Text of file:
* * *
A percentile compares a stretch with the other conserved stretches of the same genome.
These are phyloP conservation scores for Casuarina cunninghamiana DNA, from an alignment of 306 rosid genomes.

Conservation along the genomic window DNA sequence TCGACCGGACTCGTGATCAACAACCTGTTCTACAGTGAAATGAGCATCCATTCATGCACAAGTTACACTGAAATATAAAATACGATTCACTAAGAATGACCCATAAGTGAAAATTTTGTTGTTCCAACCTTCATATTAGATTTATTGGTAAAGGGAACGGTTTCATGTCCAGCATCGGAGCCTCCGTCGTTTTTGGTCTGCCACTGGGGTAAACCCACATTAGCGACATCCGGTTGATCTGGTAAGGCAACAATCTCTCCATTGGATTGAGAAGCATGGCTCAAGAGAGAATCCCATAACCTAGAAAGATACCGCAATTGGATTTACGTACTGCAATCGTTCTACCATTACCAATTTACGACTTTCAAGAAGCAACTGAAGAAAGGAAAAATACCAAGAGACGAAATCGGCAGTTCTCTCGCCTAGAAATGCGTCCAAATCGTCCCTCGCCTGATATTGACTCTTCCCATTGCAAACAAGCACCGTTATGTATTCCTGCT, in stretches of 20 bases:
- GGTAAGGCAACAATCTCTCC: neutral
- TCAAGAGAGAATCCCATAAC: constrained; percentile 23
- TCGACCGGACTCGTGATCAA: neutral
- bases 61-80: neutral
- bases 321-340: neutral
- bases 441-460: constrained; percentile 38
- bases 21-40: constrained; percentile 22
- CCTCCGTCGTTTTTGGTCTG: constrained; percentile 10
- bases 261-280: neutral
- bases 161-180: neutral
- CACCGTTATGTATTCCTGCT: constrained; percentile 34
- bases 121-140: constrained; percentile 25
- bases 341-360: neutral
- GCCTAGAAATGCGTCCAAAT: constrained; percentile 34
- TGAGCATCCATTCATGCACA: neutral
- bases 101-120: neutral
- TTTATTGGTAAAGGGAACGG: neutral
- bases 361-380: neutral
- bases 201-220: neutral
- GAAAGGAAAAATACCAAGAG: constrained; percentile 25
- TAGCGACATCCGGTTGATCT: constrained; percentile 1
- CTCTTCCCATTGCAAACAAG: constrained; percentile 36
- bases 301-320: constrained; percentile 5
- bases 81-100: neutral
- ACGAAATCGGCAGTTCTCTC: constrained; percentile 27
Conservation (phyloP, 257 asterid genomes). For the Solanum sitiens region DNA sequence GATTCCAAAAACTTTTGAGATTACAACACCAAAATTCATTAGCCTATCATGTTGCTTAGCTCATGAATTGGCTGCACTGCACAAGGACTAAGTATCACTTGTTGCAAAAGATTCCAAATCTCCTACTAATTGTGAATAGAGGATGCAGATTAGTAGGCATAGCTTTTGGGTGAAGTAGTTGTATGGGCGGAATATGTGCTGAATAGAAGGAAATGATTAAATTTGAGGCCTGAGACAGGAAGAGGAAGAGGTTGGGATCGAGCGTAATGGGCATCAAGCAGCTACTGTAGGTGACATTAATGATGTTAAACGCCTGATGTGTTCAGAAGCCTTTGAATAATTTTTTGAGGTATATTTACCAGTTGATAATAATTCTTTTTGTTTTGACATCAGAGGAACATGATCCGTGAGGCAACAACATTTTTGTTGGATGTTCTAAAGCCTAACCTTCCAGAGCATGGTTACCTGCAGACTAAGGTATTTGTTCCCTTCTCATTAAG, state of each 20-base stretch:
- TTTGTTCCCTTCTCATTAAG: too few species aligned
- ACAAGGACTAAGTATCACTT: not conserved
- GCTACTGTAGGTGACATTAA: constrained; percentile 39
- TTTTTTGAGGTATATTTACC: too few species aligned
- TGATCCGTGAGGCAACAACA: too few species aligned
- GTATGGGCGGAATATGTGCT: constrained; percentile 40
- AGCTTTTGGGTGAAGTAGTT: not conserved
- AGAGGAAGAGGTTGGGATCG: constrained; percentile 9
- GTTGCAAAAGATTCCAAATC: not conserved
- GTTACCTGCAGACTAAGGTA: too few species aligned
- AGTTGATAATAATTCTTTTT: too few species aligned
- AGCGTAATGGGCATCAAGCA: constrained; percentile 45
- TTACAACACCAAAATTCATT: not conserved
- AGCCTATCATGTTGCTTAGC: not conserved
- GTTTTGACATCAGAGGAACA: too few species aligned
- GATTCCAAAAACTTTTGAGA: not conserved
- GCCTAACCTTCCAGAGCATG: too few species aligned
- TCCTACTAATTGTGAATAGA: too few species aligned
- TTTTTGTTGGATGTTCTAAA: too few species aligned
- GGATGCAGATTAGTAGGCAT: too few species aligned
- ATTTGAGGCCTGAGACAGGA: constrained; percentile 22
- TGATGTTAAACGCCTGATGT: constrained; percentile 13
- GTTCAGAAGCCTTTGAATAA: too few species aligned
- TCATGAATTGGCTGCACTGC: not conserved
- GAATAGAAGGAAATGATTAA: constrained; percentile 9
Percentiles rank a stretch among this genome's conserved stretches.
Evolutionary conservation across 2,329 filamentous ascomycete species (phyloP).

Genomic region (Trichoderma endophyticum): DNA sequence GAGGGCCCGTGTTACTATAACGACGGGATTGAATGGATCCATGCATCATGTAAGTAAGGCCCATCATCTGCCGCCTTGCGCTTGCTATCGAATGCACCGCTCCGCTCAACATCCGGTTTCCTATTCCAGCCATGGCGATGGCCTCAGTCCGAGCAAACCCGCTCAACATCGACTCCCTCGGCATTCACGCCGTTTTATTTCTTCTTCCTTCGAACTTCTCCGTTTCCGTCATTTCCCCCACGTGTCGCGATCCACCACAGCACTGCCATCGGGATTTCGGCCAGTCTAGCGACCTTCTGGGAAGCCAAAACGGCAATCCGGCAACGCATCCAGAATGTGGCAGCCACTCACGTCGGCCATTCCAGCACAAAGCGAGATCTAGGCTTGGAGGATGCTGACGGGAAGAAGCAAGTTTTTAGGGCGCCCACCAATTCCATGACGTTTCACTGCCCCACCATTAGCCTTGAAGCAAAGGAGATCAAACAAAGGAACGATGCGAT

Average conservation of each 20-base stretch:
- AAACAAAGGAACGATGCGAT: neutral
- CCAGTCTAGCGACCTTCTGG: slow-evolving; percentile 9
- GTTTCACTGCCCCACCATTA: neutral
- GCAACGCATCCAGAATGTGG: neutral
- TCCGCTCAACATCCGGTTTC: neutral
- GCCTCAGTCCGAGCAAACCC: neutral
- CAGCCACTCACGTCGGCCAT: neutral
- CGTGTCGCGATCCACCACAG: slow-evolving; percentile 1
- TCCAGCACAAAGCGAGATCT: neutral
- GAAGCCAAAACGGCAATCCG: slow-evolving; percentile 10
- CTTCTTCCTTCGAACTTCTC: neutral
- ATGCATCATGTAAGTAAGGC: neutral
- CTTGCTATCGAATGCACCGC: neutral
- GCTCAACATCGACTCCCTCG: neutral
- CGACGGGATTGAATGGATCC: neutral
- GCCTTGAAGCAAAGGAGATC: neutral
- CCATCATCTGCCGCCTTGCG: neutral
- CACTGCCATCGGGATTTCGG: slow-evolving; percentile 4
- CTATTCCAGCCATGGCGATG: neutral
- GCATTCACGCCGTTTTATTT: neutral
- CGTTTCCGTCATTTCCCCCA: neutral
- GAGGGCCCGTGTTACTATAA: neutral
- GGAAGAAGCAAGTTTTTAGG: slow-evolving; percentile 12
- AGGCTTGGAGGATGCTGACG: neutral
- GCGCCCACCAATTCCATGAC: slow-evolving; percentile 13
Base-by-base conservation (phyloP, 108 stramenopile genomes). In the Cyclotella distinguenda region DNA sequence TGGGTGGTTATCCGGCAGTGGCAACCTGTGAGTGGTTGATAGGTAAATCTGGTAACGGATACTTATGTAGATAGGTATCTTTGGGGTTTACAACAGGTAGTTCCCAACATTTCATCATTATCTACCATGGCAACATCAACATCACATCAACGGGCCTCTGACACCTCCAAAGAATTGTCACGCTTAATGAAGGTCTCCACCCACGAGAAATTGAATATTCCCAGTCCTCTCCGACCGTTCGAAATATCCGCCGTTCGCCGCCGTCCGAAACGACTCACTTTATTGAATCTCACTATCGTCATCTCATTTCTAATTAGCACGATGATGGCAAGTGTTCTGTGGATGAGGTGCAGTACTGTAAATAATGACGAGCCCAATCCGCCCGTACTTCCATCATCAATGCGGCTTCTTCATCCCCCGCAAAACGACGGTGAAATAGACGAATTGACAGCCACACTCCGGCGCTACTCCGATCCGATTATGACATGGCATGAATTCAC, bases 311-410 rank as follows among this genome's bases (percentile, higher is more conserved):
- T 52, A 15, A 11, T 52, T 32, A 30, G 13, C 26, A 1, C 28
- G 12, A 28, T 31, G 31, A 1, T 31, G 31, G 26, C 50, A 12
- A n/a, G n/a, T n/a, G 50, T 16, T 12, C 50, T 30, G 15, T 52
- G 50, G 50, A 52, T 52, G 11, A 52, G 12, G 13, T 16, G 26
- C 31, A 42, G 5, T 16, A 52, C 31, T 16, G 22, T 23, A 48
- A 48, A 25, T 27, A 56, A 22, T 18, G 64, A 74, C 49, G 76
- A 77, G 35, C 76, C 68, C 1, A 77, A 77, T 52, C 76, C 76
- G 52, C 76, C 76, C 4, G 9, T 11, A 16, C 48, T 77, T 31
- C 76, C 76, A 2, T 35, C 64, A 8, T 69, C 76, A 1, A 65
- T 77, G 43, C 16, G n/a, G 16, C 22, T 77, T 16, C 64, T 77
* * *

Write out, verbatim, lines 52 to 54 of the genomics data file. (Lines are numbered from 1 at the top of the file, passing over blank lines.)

- GTTCAGAAGCCTTTGAATAA: too few species aligned
- TCATGAATTGGCTGCACTGC: not conserved
- GAATAGAAGGAAATGATTAA: constrained; percentile 9